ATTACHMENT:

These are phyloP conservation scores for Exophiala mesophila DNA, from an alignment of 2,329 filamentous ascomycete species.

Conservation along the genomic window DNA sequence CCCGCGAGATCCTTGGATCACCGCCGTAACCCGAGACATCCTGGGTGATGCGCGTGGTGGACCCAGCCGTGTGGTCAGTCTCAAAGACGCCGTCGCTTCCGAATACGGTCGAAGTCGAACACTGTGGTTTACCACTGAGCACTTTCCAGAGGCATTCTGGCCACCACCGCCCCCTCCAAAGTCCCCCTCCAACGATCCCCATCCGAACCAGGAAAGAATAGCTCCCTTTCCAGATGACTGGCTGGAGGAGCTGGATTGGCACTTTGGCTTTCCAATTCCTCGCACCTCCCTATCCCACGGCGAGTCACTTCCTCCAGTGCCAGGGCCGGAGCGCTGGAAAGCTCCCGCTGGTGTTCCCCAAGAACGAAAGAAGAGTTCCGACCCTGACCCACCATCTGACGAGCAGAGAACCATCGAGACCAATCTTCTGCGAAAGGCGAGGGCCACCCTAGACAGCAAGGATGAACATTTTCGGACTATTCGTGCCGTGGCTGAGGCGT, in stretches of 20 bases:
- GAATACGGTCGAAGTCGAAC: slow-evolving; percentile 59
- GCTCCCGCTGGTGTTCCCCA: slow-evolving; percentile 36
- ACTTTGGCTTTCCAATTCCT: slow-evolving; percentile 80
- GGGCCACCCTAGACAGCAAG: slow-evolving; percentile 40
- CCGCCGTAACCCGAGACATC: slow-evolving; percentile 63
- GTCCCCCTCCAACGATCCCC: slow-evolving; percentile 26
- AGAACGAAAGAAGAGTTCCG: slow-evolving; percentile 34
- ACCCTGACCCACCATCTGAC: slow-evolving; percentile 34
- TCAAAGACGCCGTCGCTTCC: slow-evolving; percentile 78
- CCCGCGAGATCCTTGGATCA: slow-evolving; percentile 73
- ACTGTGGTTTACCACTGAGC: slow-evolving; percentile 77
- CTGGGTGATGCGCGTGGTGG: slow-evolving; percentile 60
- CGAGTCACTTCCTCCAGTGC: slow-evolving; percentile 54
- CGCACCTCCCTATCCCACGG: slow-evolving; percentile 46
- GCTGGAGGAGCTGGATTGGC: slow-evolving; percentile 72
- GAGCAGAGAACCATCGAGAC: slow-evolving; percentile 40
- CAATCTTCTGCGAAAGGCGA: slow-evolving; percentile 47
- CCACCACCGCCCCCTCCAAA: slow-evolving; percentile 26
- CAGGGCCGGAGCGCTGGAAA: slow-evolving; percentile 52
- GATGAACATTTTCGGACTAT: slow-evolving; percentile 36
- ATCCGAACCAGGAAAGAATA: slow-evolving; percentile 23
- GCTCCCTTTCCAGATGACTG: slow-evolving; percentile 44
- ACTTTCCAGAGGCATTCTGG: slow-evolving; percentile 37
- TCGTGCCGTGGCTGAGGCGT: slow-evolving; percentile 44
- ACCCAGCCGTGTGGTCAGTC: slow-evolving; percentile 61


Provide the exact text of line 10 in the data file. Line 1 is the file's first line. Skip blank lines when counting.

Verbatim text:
- ACCCTGACCCACCATCTGAC: slow-evolving; percentile 34